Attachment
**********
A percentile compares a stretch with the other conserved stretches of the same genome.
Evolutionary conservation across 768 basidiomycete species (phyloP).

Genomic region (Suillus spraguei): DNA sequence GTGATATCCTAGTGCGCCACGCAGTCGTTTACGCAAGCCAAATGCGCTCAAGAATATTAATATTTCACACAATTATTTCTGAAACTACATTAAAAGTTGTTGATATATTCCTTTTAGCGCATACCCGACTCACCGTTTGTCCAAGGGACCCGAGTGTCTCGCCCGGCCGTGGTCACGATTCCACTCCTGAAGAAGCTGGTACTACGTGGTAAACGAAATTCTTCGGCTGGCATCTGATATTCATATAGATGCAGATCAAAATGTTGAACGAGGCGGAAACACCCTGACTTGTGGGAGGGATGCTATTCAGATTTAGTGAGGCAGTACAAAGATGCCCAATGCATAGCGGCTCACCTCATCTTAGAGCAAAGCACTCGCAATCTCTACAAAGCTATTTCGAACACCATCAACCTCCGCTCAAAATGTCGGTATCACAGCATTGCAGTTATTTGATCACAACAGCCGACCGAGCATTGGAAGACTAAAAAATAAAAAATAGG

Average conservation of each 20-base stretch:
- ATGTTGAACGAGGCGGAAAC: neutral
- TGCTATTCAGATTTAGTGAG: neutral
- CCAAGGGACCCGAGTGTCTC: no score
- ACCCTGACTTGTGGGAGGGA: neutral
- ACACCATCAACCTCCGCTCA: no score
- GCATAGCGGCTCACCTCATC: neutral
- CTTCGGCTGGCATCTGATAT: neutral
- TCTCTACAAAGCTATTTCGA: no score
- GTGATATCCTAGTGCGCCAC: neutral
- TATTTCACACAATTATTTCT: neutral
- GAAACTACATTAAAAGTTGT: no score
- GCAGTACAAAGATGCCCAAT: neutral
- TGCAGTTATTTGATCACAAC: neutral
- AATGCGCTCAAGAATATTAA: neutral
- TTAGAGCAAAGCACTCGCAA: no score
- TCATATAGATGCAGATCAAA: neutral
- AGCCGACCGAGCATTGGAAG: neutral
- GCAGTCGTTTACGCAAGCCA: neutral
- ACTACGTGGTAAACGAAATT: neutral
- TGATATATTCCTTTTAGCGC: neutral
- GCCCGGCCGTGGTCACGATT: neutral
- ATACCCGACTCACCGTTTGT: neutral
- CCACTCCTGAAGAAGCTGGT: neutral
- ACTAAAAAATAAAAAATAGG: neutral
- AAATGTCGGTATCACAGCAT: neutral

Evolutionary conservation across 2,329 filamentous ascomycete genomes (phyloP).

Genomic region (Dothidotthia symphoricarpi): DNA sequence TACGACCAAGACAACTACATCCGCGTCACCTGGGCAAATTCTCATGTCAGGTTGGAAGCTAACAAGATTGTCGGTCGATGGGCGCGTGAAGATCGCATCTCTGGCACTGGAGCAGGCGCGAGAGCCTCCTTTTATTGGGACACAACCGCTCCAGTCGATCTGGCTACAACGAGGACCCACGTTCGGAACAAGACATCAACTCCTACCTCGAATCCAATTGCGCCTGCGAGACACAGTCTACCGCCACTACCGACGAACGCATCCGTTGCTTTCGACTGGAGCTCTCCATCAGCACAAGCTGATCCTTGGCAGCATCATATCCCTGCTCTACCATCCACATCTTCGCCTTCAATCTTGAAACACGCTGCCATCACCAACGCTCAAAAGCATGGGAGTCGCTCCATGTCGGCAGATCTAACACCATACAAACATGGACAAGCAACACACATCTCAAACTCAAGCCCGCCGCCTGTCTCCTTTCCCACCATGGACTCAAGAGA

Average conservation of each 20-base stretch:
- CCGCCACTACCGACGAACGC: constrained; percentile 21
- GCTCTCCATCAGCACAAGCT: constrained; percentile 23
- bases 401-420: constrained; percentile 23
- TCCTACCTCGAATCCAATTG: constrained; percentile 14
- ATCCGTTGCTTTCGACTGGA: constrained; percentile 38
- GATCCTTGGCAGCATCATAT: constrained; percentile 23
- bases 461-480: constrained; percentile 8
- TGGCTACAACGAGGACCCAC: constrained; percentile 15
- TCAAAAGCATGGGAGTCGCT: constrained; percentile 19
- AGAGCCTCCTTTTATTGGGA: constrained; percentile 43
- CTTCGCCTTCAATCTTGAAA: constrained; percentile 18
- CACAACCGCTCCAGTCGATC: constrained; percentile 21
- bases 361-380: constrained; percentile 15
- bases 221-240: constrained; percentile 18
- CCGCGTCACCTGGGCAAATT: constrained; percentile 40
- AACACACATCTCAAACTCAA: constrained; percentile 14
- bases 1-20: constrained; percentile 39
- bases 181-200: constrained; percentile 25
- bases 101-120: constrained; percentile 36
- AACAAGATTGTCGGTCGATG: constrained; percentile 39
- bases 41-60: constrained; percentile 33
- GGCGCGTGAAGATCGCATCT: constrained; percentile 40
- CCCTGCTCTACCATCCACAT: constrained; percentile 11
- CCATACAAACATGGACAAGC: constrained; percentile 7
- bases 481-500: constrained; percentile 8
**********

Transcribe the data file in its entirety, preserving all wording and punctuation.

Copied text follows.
A percentile compares a stretch with the other conserved stretches of the same genome.
Evolutionary conservation across 768 basidiomycete species (phyloP).

Genomic region (Suillus spraguei): DNA sequence GTGATATCCTAGTGCGCCACGCAGTCGTTTACGCAAGCCAAATGCGCTCAAGAATATTAATATTTCACACAATTATTTCTGAAACTACATTAAAAGTTGTTGATATATTCCTTTTAGCGCATACCCGACTCACCGTTTGTCCAAGGGACCCGAGTGTCTCGCCCGGCCGTGGTCACGATTCCACTCCTGAAGAAGCTGGTACTACGTGGTAAACGAAATTCTTCGGCTGGCATCTGATATTCATATAGATGCAGATCAAAATGTTGAACGAGGCGGAAACACCCTGACTTGTGGGAGGGATGCTATTCAGATTTAGTGAGGCAGTACAAAGATGCCCAATGCATAGCGGCTCACCTCATCTTAGAGCAAAGCACTCGCAATCTCTACAAAGCTATTTCGAACACCATCAACCTCCGCTCAAAATGTCGGTATCACAGCATTGCAGTTATTTGATCACAACAGCCGACCGAGCATTGGAAGACTAAAAAATAAAAAATAGG

Average conservation of each 20-base stretch:
- ATGTTGAACGAGGCGGAAAC: neutral
- TGCTATTCAGATTTAGTGAG: neutral
- CCAAGGGACCCGAGTGTCTC: no score
- ACCCTGACTTGTGGGAGGGA: neutral
- ACACCATCAACCTCCGCTCA: no score
- GCATAGCGGCTCACCTCATC: neutral
- CTTCGGCTGGCATCTGATAT: neutral
- TCTCTACAAAGCTATTTCGA: no score
- GTGATATCCTAGTGCGCCAC: neutral
- TATTTCACACAATTATTTCT: neutral
- GAAACTACATTAAAAGTTGT: no score
- GCAGTACAAAGATGCCCAAT: neutral
- TGCAGTTATTTGATCACAAC: neutral
- AATGCGCTCAAGAATATTAA: neutral
- TTAGAGCAAAGCACTCGCAA: no score
- TCATATAGATGCAGATCAAA: neutral
- AGCCGACCGAGCATTGGAAG: neutral
- GCAGTCGTTTACGCAAGCCA: neutral
- ACTACGTGGTAAACGAAATT: neutral
- TGATATATTCCTTTTAGCGC: neutral
- GCCCGGCCGTGGTCACGATT: neutral
- ATACCCGACTCACCGTTTGT: neutral
- CCACTCCTGAAGAAGCTGGT: neutral
- ACTAAAAAATAAAAAATAGG: neutral
- AAATGTCGGTATCACAGCAT: neutral

Evolutionary conservation across 2,329 filamentous ascomycete genomes (phyloP).

Genomic region (Dothidotthia symphoricarpi): DNA sequence TACGACCAAGACAACTACATCCGCGTCACCTGGGCAAATTCTCATGTCAGGTTGGAAGCTAACAAGATTGTCGGTCGATGGGCGCGTGAAGATCGCATCTCTGGCACTGGAGCAGGCGCGAGAGCCTCCTTTTATTGGGACACAACCGCTCCAGTCGATCTGGCTACAACGAGGACCCACGTTCGGAACAAGACATCAACTCCTACCTCGAATCCAATTGCGCCTGCGAGACACAGTCTACCGCCACTACCGACGAACGCATCCGTTGCTTTCGACTGGAGCTCTCCATCAGCACAAGCTGATCCTTGGCAGCATCATATCCCTGCTCTACCATCCACATCTTCGCCTTCAATCTTGAAACACGCTGCCATCACCAACGCTCAAAAGCATGGGAGTCGCTCCATGTCGGCAGATCTAACACCATACAAACATGGACAAGCAACACACATCTCAAACTCAAGCCCGCCGCCTGTCTCCTTTCCCACCATGGACTCAAGAGA

Average conservation of each 20-base stretch:
- CCGCCACTACCGACGAACGC: constrained; percentile 21
- GCTCTCCATCAGCACAAGCT: constrained; percentile 23
- bases 401-420: constrained; percentile 23
- TCCTACCTCGAATCCAATTG: constrained; percentile 14
- ATCCGTTGCTTTCGACTGGA: constrained; percentile 38
- GATCCTTGGCAGCATCATAT: constrained; percentile 23
- bases 461-480: constrained; percentile 8
- TGGCTACAACGAGGACCCAC: constrained; percentile 15
- TCAAAAGCATGGGAGTCGCT: constrained; percentile 19
- AGAGCCTCCTTTTATTGGGA: constrained; percentile 43
- CTTCGCCTTCAATCTTGAAA: constrained; percentile 18
- CACAACCGCTCCAGTCGATC: constrained; percentile 21
- bases 361-380: constrained; percentile 15
- bases 221-240: constrained; percentile 18
- CCGCGTCACCTGGGCAAATT: constrained; percentile 40
- AACACACATCTCAAACTCAA: constrained; percentile 14
- bases 1-20: constrained; percentile 39
- bases 181-200: constrained; percentile 25
- bases 101-120: constrained; percentile 36
- AACAAGATTGTCGGTCGATG: constrained; percentile 39
- bases 41-60: constrained; percentile 33
- GGCGCGTGAAGATCGCATCT: constrained; percentile 40
- CCCTGCTCTACCATCCACAT: constrained; percentile 11
- CCATACAAACATGGACAAGC: constrained; percentile 7
- bases 481-500: constrained; percentile 8